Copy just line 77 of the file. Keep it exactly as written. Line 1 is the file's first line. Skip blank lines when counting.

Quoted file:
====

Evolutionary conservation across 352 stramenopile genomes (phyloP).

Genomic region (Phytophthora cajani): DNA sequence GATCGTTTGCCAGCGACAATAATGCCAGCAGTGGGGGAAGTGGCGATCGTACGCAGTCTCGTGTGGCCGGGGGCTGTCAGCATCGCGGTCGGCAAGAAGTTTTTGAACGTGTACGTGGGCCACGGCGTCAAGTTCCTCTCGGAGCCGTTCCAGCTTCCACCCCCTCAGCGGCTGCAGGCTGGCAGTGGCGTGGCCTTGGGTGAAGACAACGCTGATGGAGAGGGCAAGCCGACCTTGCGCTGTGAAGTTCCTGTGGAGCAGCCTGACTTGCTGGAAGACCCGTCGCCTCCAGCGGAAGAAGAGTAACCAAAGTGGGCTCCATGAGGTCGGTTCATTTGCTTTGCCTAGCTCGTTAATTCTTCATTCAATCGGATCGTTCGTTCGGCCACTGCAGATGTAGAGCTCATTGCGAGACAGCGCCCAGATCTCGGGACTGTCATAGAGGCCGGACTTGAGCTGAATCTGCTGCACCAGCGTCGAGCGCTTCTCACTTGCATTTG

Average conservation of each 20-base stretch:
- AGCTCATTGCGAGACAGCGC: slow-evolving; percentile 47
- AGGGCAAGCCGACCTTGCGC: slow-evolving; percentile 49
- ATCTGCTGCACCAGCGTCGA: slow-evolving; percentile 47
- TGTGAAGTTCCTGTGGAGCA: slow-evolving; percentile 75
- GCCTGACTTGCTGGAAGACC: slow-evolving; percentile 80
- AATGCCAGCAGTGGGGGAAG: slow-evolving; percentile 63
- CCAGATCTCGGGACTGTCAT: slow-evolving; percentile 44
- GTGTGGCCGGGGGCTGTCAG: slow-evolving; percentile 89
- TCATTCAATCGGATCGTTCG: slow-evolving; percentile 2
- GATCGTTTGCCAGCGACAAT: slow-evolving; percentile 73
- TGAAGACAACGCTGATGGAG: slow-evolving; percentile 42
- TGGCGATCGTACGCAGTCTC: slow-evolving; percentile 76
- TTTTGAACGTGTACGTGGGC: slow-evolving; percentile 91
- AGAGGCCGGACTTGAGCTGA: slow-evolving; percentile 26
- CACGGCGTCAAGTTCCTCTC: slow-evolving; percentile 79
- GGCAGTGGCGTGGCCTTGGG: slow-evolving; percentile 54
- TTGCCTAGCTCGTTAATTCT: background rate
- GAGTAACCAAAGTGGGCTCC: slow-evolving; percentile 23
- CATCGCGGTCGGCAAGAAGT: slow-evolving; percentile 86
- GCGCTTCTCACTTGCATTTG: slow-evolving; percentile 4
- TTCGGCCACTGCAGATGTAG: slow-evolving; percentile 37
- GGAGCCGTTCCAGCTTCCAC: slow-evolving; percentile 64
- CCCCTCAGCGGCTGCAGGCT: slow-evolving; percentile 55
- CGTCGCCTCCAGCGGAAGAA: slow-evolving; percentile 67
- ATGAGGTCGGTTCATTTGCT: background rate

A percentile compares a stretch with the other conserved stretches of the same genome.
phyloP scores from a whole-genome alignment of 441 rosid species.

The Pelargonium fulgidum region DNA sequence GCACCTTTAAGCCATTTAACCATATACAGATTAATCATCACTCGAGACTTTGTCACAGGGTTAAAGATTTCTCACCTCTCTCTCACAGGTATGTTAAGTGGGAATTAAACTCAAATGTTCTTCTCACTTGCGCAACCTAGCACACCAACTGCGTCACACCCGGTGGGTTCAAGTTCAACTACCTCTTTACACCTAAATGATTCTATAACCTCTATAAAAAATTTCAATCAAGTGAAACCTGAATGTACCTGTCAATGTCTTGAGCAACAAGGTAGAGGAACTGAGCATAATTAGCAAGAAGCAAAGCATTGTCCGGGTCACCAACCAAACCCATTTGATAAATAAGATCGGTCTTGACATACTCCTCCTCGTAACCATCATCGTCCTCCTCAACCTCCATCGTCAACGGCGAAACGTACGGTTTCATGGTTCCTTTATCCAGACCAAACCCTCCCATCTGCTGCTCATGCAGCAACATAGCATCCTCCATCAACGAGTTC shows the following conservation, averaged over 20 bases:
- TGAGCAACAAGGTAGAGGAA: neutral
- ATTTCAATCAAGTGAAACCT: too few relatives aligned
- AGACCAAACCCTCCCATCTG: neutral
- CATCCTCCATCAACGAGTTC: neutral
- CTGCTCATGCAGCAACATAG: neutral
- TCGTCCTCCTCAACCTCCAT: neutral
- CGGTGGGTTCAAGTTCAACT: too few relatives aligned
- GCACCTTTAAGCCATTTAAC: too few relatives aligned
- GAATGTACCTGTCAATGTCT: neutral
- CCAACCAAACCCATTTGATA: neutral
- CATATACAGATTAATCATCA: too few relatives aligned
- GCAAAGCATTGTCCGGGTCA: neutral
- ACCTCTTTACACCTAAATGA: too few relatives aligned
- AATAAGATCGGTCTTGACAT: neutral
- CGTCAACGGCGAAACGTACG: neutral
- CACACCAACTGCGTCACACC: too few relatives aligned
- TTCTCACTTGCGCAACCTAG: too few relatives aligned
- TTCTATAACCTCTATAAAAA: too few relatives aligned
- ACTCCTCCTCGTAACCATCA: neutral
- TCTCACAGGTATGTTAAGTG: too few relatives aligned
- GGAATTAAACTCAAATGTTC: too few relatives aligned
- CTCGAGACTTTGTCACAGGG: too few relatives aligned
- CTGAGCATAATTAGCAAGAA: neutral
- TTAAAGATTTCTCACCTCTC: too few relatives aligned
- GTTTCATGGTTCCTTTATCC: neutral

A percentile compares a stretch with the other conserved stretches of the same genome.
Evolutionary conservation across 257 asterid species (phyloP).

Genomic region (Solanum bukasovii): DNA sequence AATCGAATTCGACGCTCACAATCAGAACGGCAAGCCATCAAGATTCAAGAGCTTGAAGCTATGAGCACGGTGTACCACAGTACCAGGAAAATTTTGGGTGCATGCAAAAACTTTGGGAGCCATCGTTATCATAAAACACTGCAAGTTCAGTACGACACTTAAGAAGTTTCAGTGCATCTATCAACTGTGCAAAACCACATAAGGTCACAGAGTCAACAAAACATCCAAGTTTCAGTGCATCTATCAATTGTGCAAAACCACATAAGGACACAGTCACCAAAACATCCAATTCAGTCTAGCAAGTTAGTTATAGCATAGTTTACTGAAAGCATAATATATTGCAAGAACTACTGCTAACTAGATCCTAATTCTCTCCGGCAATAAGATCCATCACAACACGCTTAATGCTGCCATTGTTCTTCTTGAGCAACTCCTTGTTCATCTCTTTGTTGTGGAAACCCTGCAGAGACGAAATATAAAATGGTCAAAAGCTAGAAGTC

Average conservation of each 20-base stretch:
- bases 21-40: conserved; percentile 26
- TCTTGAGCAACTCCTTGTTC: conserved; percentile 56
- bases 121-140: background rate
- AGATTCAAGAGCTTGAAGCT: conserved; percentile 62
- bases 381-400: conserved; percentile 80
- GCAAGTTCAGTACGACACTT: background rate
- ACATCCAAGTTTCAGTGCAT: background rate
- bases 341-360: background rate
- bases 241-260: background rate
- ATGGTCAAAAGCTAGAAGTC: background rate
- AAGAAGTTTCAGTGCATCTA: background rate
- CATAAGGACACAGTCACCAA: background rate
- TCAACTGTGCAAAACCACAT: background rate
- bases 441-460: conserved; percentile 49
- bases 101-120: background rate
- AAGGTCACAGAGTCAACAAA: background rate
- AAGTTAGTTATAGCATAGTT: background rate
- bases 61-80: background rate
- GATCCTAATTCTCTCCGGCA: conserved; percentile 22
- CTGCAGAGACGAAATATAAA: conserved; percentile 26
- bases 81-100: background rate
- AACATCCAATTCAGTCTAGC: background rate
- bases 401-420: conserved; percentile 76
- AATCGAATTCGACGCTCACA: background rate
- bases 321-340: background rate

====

- AAGTTAGTTATAGCATAGTT: background rate